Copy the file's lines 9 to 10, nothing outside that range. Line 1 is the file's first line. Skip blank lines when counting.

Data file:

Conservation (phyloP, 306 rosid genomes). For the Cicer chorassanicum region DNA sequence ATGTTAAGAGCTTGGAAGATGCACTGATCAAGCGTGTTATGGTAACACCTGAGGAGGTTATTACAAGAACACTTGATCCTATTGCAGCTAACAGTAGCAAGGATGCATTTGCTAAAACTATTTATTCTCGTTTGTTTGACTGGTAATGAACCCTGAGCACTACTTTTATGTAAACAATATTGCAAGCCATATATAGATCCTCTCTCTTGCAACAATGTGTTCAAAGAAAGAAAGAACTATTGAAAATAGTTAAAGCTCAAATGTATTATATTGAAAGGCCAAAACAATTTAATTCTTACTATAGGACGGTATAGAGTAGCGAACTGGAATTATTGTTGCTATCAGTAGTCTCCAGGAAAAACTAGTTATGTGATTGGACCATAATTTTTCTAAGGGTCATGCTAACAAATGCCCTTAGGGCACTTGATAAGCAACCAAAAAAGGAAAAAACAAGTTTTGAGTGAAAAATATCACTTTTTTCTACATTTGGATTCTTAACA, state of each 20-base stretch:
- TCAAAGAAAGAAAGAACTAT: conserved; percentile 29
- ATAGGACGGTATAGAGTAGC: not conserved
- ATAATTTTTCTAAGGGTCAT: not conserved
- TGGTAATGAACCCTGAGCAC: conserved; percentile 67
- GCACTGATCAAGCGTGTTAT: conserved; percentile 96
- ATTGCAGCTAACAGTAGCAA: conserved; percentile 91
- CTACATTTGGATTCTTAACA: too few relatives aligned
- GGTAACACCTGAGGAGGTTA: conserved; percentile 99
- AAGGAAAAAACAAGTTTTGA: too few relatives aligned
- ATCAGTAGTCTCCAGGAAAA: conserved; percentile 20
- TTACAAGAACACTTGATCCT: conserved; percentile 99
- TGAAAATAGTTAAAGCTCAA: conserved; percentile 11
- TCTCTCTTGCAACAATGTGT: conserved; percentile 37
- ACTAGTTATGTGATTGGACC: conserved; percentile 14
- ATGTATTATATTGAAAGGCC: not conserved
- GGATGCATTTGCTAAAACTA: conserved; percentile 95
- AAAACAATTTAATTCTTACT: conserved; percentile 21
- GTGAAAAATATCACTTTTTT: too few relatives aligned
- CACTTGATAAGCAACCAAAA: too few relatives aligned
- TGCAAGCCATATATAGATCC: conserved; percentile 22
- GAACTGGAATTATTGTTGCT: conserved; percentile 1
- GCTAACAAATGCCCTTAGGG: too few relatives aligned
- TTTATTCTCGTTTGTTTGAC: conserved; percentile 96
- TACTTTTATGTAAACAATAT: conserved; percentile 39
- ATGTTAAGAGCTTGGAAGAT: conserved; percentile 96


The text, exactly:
- GGTAACACCTGAGGAGGTTA: conserved; percentile 99
- AAGGAAAAAACAAGTTTTGA: too few relatives aligned